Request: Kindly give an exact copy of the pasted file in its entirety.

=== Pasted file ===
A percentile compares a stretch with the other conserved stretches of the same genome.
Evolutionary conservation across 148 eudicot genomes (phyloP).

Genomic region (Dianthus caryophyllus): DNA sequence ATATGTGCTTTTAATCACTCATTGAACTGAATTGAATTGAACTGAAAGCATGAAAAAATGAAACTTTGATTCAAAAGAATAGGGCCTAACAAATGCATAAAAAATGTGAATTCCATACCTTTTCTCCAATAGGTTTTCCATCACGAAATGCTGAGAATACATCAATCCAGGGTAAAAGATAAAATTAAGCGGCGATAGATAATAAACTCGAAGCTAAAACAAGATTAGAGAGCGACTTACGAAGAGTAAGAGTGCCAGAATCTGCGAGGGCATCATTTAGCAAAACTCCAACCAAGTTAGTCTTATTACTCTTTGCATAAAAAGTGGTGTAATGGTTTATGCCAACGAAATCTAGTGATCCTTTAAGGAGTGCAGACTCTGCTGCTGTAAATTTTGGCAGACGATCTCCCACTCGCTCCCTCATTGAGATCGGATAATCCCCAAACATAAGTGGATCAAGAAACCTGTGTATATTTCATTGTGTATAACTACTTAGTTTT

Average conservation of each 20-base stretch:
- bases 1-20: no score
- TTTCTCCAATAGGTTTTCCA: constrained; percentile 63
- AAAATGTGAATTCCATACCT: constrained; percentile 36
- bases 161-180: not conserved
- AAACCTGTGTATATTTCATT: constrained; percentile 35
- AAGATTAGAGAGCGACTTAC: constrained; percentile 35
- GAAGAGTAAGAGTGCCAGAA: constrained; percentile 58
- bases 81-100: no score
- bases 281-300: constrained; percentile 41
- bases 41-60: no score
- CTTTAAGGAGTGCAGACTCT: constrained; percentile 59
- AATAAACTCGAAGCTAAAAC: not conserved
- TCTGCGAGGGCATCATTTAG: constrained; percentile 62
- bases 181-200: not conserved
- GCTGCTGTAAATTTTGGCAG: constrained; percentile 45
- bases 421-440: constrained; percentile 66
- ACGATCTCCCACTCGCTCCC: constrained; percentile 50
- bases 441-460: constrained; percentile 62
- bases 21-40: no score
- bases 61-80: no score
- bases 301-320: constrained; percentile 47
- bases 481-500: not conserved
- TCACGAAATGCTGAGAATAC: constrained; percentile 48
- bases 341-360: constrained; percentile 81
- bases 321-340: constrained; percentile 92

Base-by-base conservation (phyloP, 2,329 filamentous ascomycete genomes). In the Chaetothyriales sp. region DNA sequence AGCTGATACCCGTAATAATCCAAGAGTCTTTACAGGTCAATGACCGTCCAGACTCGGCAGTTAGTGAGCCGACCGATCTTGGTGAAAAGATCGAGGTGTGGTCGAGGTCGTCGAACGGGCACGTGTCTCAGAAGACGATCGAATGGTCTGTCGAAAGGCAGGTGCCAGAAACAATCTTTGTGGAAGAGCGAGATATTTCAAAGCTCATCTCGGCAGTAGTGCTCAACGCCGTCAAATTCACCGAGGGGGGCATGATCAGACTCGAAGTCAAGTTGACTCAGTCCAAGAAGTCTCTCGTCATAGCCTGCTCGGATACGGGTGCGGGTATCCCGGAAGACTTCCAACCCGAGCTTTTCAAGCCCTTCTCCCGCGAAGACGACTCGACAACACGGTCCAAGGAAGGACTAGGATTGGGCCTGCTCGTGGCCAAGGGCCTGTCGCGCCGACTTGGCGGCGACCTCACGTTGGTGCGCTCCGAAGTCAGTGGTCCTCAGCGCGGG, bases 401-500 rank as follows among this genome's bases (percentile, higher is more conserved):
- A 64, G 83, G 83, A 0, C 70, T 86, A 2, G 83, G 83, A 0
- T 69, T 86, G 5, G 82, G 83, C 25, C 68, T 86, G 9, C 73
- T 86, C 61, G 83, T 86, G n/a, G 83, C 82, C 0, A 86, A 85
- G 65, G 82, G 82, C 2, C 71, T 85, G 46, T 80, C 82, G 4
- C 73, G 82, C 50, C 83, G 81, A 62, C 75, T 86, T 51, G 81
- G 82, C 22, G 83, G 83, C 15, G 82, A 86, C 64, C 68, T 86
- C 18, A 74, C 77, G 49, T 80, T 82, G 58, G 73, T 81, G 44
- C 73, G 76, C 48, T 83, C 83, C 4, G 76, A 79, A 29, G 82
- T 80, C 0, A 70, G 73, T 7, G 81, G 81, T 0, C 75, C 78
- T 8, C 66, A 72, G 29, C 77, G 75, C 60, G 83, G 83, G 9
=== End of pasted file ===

A percentile compares a stretch with the other conserved stretches of the same genome.
Evolutionary conservation across 148 eudicot genomes (phyloP).

Genomic region (Dianthus caryophyllus): DNA sequence ATATGTGCTTTTAATCACTCATTGAACTGAATTGAATTGAACTGAAAGCATGAAAAAATGAAACTTTGATTCAAAAGAATAGGGCCTAACAAATGCATAAAAAATGTGAATTCCATACCTTTTCTCCAATAGGTTTTCCATCACGAAATGCTGAGAATACATCAATCCAGGGTAAAAGATAAAATTAAGCGGCGATAGATAATAAACTCGAAGCTAAAACAAGATTAGAGAGCGACTTACGAAGAGTAAGAGTGCCAGAATCTGCGAGGGCATCATTTAGCAAAACTCCAACCAAGTTAGTCTTATTACTCTTTGCATAAAAAGTGGTGTAATGGTTTATGCCAACGAAATCTAGTGATCCTTTAAGGAGTGCAGACTCTGCTGCTGTAAATTTTGGCAGACGATCTCCCACTCGCTCCCTCATTGAGATCGGATAATCCCCAAACATAAGTGGATCAAGAAACCTGTGTATATTTCATTGTGTATAACTACTTAGTTTT

Average conservation of each 20-base stretch:
- bases 1-20: no score
- TTTCTCCAATAGGTTTTCCA: constrained; percentile 63
- AAAATGTGAATTCCATACCT: constrained; percentile 36
- bases 161-180: not conserved
- AAACCTGTGTATATTTCATT: constrained; percentile 35
- AAGATTAGAGAGCGACTTAC: constrained; percentile 35
- GAAGAGTAAGAGTGCCAGAA: constrained; percentile 58
- bases 81-100: no score
- bases 281-300: constrained; percentile 41
- bases 41-60: no score
- CTTTAAGGAGTGCAGACTCT: constrained; percentile 59
- AATAAACTCGAAGCTAAAAC: not conserved
- TCTGCGAGGGCATCATTTAG: constrained; percentile 62
- bases 181-200: not conserved
- GCTGCTGTAAATTTTGGCAG: constrained; percentile 45
- bases 421-440: constrained; percentile 66
- ACGATCTCCCACTCGCTCCC: constrained; percentile 50
- bases 441-460: constrained; percentile 62
- bases 21-40: no score
- bases 61-80: no score
- bases 301-320: constrained; percentile 47
- bases 481-500: not conserved
- TCACGAAATGCTGAGAATAC: constrained; percentile 48
- bases 341-360: constrained; percentile 81
- bases 321-340: constrained; percentile 92

Base-by-base conservation (phyloP, 2,329 filamentous ascomycete genomes). In the Chaetothyriales sp. region DNA sequence AGCTGATACCCGTAATAATCCAAGAGTCTTTACAGGTCAATGACCGTCCAGACTCGGCAGTTAGTGAGCCGACCGATCTTGGTGAAAAGATCGAGGTGTGGTCGAGGTCGTCGAACGGGCACGTGTCTCAGAAGACGATCGAATGGTCTGTCGAAAGGCAGGTGCCAGAAACAATCTTTGTGGAAGAGCGAGATATTTCAAAGCTCATCTCGGCAGTAGTGCTCAACGCCGTCAAATTCACCGAGGGGGGCATGATCAGACTCGAAGTCAAGTTGACTCAGTCCAAGAAGTCTCTCGTCATAGCCTGCTCGGATACGGGTGCGGGTATCCCGGAAGACTTCCAACCCGAGCTTTTCAAGCCCTTCTCCCGCGAAGACGACTCGACAACACGGTCCAAGGAAGGACTAGGATTGGGCCTGCTCGTGGCCAAGGGCCTGTCGCGCCGACTTGGCGGCGACCTCACGTTGGTGCGCTCCGAAGTCAGTGGTCCTCAGCGCGGG, bases 401-500 rank as follows among this genome's bases (percentile, higher is more conserved):
- A 64, G 83, G 83, A 0, C 70, T 86, A 2, G 83, G 83, A 0
- T 69, T 86, G 5, G 82, G 83, C 25, C 68, T 86, G 9, C 73
- T 86, C 61, G 83, T 86, G n/a, G 83, C 82, C 0, A 86, A 85
- G 65, G 82, G 82, C 2, C 71, T 85, G 46, T 80, C 82, G 4
- C 73, G 82, C 50, C 83, G 81, A 62, C 75, T 86, T 51, G 81
- G 82, C 22, G 83, G 83, C 15, G 82, A 86, C 64, C 68, T 86
- C 18, A 74, C 77, G 49, T 80, T 82, G 58, G 73, T 81, G 44
- C 73, G 76, C 48, T 83, C 83, C 4, G 76, A 79, A 29, G 82
- T 80, C 0, A 70, G 73, T 7, G 81, G 81, T 0, C 75, C 78
- T 8, C 66, A 72, G 29, C 77, G 75, C 60, G 83, G 83, G 9